How natural play helped shaped my life

Guest post – Paul Toyne (London Sustainable Development Commissioner and Group Head of Sustainability at WSP Group)

Supporters of outdoor play are invariably those who have had the benefit of such experiences themselves. I am no different, and here I want to add my support to the campaign Love Outdoor Play by telling you my story.

Growing up I was fortunate enough to have access to the green open spaces of west London. Chiswick House, Richmond Park and tow path of the River Thames were all in my range, either on foot, by bike or a bus ride. These green spaces allowed me to roam and explore. I found all forms of nature fascinating, and I can still remember vividly, as an eight year old, the day I saw tens of common toads attempting to mate in the Penn Ponds of Richmond Park. I went back over successive weeks to see the spawn, the tadpoles and finally the young. I know this is probably a bit naughty but I caught some adult toads and set about creating their habitat in a very large metal laundry bowl in our garden patio. Through this I learnt about their ecology, as I had to provide them with the right habitat and the right diet.

My interest bordered on madness – judging by my families’ reaction – as I insisted that they accompany us on our annual family holiday to stay with my grandparents on the Isle of Wight – all squeezed into an ancient VW Beetle with Mum, Dad and my sister. By now the menagerie had grown to include a separate fish tank housing a smooth newt. The newt was found on the tow path near Kew and I was in awe of its amazing design and amphibious lifestyle. Having wild animals as pets taught me responsibility, and whilst on the holiday I would raid my grandparents neighbours’ rosebushes looking for aphids to feed them, and turning over their pots to seek worms and woodlouse for the toads. It was an amazing summer of learning, however with the autumn coming I realised that they should be returned to where I found them to allow them prepare for hibernation.

So how has this experience influenced me? I studied environmental science at university and assessed amphibian habitats for my dissertation. I first went to forge a career in science studying wildlife in the UK and far flung places like Ecuador – actually discovering new species to science. And then later in nature conservation working for WWF, on issues ranging from tiger conservation to sustainable forest management. Today I advise companies on how to improve their environmental and social performance through their operations, goods and services they offer, to help transform our built environment making them more sustainable.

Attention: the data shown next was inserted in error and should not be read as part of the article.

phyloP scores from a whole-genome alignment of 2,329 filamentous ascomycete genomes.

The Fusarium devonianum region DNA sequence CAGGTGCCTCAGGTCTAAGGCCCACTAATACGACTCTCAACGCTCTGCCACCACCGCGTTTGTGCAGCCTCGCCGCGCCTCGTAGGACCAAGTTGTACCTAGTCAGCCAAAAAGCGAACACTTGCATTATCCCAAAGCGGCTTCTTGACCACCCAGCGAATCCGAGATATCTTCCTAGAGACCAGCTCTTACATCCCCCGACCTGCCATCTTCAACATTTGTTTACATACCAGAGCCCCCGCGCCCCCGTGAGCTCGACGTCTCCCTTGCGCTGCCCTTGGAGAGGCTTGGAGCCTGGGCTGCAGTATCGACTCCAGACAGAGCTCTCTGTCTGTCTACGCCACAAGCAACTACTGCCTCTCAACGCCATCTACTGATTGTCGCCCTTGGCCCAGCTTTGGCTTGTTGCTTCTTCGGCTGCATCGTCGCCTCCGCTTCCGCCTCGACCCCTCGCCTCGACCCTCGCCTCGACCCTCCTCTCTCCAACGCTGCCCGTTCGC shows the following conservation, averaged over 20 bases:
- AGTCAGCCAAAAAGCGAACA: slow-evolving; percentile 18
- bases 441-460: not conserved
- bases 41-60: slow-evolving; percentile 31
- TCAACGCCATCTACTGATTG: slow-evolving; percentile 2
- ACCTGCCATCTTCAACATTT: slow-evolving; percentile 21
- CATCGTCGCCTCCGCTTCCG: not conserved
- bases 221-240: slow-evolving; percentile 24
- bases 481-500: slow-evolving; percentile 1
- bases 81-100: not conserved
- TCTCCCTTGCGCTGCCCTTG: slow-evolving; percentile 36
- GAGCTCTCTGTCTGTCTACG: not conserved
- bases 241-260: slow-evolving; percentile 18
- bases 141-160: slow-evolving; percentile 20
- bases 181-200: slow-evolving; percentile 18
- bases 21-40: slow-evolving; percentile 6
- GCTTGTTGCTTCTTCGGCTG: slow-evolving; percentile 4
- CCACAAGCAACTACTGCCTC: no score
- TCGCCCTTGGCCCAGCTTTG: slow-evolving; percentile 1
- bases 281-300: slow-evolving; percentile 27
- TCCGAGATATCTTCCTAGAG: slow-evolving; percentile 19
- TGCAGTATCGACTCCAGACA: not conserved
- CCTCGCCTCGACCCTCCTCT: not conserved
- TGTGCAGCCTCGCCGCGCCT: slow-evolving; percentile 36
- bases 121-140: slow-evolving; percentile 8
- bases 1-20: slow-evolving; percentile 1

I passionately believe that children should have access to playing outdoors and exploring that space. Play allows us to understand our relationship with the environment and have fun doing so! As a Commissioner I was delighted to support Sowing the Seeds. This publication describes the importance of accessing nature and provides a number of recommendations to help deliver this – so do take a quick read. To turn the recommendations into outcomes, we have a wide network of over a 100 community groups and interested people, and  a steering group that includes Play England amongst others.

I still love ‘playing’ outside and enjoying open spaces. And yes I still cycle! Spiritually and emotionally I could not think of not having that opportunity to play outdoors as a child.

2 Responses to “How natural play helped shaped my life”
  1. mhconway says:

    Many thanks Paul and Matt. Looking forward to our Play England Exploring Nature Play project doing great work with Sowing the Seeds and Outdoor Nation.

  2. ntmatt says:

    Reblogged this on Outdoor Nation and commented:
    One of the speakers at our Natural Childhood Summit last week, Paul Toyne, shares his formative experiences of outdoor play.

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